Vinsamlegast notið þetta auðkenni þegar þið vitnið til verksins eða tengið í það: http://hdl.handle.net/1946/36514
Background: Metacognitive training (MCT) is a specialized therapy program for people with psychotic disorders. It emphasizes on raising patient awareness of the key symptoms of psychotic disorders, such as delusions, hallucinations, cognitive biases and other cognitive impairments that can promote and maintain symptoms of psychosis. MCT is both available as a group training and as individual therapy, and in this present trial both programs were combined.
Method: A total of 16 patients in an early intervention in psychosis (EIP) service were randomly assigned to either intervention group (n = 8), that received both MCT group training and individual therapy for 10 weeks, or a wait-list control group (n = 8). Both groups were assessed before and after the intervention on the severity of positive symptoms, social cognition, cognitive insights, self-esteem and social functioning. Acceptance and feasibility were assessed after the intervention for participants, treatment facilitators and managers at the EIP service.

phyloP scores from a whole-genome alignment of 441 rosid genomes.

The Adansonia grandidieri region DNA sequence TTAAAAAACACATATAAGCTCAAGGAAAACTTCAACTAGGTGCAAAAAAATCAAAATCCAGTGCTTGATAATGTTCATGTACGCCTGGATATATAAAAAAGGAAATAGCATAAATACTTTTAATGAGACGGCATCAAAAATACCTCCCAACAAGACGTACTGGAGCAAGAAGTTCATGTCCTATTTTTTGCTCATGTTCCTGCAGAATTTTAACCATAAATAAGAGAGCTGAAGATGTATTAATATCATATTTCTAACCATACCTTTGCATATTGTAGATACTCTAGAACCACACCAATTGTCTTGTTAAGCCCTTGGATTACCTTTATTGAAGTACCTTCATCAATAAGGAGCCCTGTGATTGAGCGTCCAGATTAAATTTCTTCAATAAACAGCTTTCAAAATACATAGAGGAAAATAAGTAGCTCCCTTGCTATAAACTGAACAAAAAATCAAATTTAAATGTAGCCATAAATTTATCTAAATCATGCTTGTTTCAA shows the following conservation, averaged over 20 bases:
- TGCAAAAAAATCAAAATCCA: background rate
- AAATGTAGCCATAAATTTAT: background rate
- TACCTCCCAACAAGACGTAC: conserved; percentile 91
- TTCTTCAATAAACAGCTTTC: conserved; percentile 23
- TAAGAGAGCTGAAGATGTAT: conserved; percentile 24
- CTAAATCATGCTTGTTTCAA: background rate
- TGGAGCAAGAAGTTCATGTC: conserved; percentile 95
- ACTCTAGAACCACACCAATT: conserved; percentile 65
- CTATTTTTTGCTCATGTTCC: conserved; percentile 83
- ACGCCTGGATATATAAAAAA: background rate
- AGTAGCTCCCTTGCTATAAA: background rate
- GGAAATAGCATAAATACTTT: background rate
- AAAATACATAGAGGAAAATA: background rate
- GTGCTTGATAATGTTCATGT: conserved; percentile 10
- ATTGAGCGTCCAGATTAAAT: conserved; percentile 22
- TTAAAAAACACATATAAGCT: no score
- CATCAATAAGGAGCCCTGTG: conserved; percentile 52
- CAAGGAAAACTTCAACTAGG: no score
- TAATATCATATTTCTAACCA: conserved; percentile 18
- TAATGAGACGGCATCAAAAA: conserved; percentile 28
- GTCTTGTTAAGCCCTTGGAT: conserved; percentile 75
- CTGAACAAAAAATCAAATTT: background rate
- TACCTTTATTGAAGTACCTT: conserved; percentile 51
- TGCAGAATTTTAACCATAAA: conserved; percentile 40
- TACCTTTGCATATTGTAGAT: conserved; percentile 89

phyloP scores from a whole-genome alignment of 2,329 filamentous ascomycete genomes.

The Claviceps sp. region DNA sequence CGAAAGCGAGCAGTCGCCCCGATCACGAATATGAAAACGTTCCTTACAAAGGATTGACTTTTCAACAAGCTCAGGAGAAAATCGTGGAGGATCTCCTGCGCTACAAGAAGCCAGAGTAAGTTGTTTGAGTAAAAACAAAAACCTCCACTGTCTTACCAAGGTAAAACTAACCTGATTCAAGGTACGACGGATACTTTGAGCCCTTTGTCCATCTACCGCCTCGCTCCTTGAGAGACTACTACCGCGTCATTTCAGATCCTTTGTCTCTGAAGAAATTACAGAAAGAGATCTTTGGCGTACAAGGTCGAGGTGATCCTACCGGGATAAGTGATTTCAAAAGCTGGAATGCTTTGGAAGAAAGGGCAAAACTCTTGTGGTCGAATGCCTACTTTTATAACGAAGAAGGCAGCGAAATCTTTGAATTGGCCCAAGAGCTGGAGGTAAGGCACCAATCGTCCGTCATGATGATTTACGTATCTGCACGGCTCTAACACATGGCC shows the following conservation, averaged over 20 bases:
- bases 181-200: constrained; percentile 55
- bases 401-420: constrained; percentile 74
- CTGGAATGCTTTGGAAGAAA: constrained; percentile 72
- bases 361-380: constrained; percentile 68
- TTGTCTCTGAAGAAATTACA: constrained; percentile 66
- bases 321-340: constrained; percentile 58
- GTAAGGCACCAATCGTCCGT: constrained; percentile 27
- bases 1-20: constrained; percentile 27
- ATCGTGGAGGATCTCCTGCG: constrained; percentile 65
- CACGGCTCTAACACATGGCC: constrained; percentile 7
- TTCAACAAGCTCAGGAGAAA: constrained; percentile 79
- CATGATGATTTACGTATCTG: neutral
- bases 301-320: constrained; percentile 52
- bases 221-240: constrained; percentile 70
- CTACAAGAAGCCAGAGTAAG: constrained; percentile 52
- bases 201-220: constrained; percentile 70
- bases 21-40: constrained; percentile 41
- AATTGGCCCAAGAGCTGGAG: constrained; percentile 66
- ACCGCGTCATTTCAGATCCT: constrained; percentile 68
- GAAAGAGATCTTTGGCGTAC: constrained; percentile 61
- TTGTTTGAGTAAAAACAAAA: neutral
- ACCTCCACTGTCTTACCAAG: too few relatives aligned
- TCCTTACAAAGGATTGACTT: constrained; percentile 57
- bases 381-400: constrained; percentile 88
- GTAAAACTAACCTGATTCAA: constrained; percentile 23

Results: Acceptance and feasibility measures gave good results. Large effect sizes were found on three measures in favor of the MCT intervention, indicating improvement in insight and social cognition and a lower aggression bias.
Conclusions: The results suggest that combined group MCT and individual therapy is a favorable treatment in early psychosis with high acceptance and feasibility. These results are promising for the ongoing study at the EIP service and with a larger sample we hope to be able to understand the effects of the treatment better.
Key words: Metacognitive training, psychotic disorders, positive symptoms, cognitive biases, cognitive insight, social cognition.
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